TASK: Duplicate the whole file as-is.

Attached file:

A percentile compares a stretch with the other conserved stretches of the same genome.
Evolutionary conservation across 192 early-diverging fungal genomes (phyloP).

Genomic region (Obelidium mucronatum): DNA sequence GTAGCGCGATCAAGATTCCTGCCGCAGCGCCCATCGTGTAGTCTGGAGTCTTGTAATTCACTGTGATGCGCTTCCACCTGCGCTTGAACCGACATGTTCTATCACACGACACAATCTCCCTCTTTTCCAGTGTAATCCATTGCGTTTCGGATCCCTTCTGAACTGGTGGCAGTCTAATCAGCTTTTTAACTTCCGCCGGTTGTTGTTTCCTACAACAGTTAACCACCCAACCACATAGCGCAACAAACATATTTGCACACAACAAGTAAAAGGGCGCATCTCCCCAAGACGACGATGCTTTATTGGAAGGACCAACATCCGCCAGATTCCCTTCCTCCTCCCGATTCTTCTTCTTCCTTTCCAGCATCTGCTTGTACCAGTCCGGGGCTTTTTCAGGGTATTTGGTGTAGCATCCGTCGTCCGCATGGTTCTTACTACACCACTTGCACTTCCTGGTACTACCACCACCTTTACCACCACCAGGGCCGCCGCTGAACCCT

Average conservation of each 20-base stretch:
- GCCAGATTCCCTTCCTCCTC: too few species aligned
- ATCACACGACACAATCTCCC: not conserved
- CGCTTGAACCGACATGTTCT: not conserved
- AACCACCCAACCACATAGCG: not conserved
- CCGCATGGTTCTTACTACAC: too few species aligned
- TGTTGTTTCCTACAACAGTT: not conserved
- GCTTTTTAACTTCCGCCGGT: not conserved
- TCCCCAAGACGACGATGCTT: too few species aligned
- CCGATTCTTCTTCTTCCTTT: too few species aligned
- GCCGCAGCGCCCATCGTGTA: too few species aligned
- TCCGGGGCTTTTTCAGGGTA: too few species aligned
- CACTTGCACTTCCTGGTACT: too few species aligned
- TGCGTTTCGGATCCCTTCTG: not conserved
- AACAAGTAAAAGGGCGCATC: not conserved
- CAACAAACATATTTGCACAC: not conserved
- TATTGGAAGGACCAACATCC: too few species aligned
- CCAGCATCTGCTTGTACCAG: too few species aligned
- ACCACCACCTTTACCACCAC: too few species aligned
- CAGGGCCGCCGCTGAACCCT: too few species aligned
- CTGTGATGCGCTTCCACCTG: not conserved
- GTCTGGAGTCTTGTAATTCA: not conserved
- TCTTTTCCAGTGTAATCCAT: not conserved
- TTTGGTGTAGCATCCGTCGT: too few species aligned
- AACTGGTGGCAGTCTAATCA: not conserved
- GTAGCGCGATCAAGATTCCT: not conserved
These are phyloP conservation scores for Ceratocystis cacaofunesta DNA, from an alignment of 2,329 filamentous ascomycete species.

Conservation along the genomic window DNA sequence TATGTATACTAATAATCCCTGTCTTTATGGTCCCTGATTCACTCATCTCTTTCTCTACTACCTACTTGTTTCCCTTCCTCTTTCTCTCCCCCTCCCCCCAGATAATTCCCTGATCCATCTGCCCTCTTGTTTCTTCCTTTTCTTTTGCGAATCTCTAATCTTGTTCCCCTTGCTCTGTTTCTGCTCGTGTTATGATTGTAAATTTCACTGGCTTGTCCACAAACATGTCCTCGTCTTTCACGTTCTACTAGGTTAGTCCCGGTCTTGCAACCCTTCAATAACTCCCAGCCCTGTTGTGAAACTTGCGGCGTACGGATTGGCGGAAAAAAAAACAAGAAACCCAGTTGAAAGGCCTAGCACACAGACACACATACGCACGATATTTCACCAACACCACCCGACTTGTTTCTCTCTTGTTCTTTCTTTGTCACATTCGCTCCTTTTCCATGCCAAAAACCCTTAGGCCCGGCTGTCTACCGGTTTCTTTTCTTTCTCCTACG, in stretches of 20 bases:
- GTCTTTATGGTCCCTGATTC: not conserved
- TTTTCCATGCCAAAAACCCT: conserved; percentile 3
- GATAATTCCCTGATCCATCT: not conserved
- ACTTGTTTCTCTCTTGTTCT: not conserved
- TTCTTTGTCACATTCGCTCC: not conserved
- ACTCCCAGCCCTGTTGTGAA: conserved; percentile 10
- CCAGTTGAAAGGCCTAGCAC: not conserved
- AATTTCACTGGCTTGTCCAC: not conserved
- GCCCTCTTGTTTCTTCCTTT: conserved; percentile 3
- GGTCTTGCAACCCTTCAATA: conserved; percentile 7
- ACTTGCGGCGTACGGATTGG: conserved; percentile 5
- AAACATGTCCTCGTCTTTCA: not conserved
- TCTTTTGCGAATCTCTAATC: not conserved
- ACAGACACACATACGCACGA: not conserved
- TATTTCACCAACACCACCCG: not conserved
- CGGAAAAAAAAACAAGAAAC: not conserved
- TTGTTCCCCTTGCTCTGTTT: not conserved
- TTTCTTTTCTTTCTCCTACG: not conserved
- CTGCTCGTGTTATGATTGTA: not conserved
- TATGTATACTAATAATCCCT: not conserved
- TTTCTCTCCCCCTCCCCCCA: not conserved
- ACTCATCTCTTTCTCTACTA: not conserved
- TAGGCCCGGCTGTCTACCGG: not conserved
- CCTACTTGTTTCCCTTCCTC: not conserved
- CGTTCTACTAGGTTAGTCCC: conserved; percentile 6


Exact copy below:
A percentile compares a stretch with the other conserved stretches of the same genome.
Evolutionary conservation across 192 early-diverging fungal genomes (phyloP).

Genomic region (Obelidium mucronatum): DNA sequence GTAGCGCGATCAAGATTCCTGCCGCAGCGCCCATCGTGTAGTCTGGAGTCTTGTAATTCACTGTGATGCGCTTCCACCTGCGCTTGAACCGACATGTTCTATCACACGACACAATCTCCCTCTTTTCCAGTGTAATCCATTGCGTTTCGGATCCCTTCTGAACTGGTGGCAGTCTAATCAGCTTTTTAACTTCCGCCGGTTGTTGTTTCCTACAACAGTTAACCACCCAACCACATAGCGCAACAAACATATTTGCACACAACAAGTAAAAGGGCGCATCTCCCCAAGACGACGATGCTTTATTGGAAGGACCAACATCCGCCAGATTCCCTTCCTCCTCCCGATTCTTCTTCTTCCTTTCCAGCATCTGCTTGTACCAGTCCGGGGCTTTTTCAGGGTATTTGGTGTAGCATCCGTCGTCCGCATGGTTCTTACTACACCACTTGCACTTCCTGGTACTACCACCACCTTTACCACCACCAGGGCCGCCGCTGAACCCT

Average conservation of each 20-base stretch:
- GCCAGATTCCCTTCCTCCTC: too few species aligned
- ATCACACGACACAATCTCCC: not conserved
- CGCTTGAACCGACATGTTCT: not conserved
- AACCACCCAACCACATAGCG: not conserved
- CCGCATGGTTCTTACTACAC: too few species aligned
- TGTTGTTTCCTACAACAGTT: not conserved
- GCTTTTTAACTTCCGCCGGT: not conserved
- TCCCCAAGACGACGATGCTT: too few species aligned
- CCGATTCTTCTTCTTCCTTT: too few species aligned
- GCCGCAGCGCCCATCGTGTA: too few species aligned
- TCCGGGGCTTTTTCAGGGTA: too few species aligned
- CACTTGCACTTCCTGGTACT: too few species aligned
- TGCGTTTCGGATCCCTTCTG: not conserved
- AACAAGTAAAAGGGCGCATC: not conserved
- CAACAAACATATTTGCACAC: not conserved
- TATTGGAAGGACCAACATCC: too few species aligned
- CCAGCATCTGCTTGTACCAG: too few species aligned
- ACCACCACCTTTACCACCAC: too few species aligned
- CAGGGCCGCCGCTGAACCCT: too few species aligned
- CTGTGATGCGCTTCCACCTG: not conserved
- GTCTGGAGTCTTGTAATTCA: not conserved
- TCTTTTCCAGTGTAATCCAT: not conserved
- TTTGGTGTAGCATCCGTCGT: too few species aligned
- AACTGGTGGCAGTCTAATCA: not conserved
- GTAGCGCGATCAAGATTCCT: not conserved
These are phyloP conservation scores for Ceratocystis cacaofunesta DNA, from an alignment of 2,329 filamentous ascomycete species.

Conservation along the genomic window DNA sequence TATGTATACTAATAATCCCTGTCTTTATGGTCCCTGATTCACTCATCTCTTTCTCTACTACCTACTTGTTTCCCTTCCTCTTTCTCTCCCCCTCCCCCCAGATAATTCCCTGATCCATCTGCCCTCTTGTTTCTTCCTTTTCTTTTGCGAATCTCTAATCTTGTTCCCCTTGCTCTGTTTCTGCTCGTGTTATGATTGTAAATTTCACTGGCTTGTCCACAAACATGTCCTCGTCTTTCACGTTCTACTAGGTTAGTCCCGGTCTTGCAACCCTTCAATAACTCCCAGCCCTGTTGTGAAACTTGCGGCGTACGGATTGGCGGAAAAAAAAACAAGAAACCCAGTTGAAAGGCCTAGCACACAGACACACATACGCACGATATTTCACCAACACCACCCGACTTGTTTCTCTCTTGTTCTTTCTTTGTCACATTCGCTCCTTTTCCATGCCAAAAACCCTTAGGCCCGGCTGTCTACCGGTTTCTTTTCTTTCTCCTACG, in stretches of 20 bases:
- GTCTTTATGGTCCCTGATTC: not conserved
- TTTTCCATGCCAAAAACCCT: conserved; percentile 3
- GATAATTCCCTGATCCATCT: not conserved
- ACTTGTTTCTCTCTTGTTCT: not conserved
- TTCTTTGTCACATTCGCTCC: not conserved
- ACTCCCAGCCCTGTTGTGAA: conserved; percentile 10
- CCAGTTGAAAGGCCTAGCAC: not conserved
- AATTTCACTGGCTTGTCCAC: not conserved
- GCCCTCTTGTTTCTTCCTTT: conserved; percentile 3
- GGTCTTGCAACCCTTCAATA: conserved; percentile 7
- ACTTGCGGCGTACGGATTGG: conserved; percentile 5
- AAACATGTCCTCGTCTTTCA: not conserved
- TCTTTTGCGAATCTCTAATC: not conserved
- ACAGACACACATACGCACGA: not conserved
- TATTTCACCAACACCACCCG: not conserved
- CGGAAAAAAAAACAAGAAAC: not conserved
- TTGTTCCCCTTGCTCTGTTT: not conserved
- TTTCTTTTCTTTCTCCTACG: not conserved
- CTGCTCGTGTTATGATTGTA: not conserved
- TATGTATACTAATAATCCCT: not conserved
- TTTCTCTCCCCCTCCCCCCA: not conserved
- ACTCATCTCTTTCTCTACTA: not conserved
- TAGGCCCGGCTGTCTACCGG: not conserved
- CCTACTTGTTTCCCTTCCTC: not conserved
- CGTTCTACTAGGTTAGTCCC: conserved; percentile 6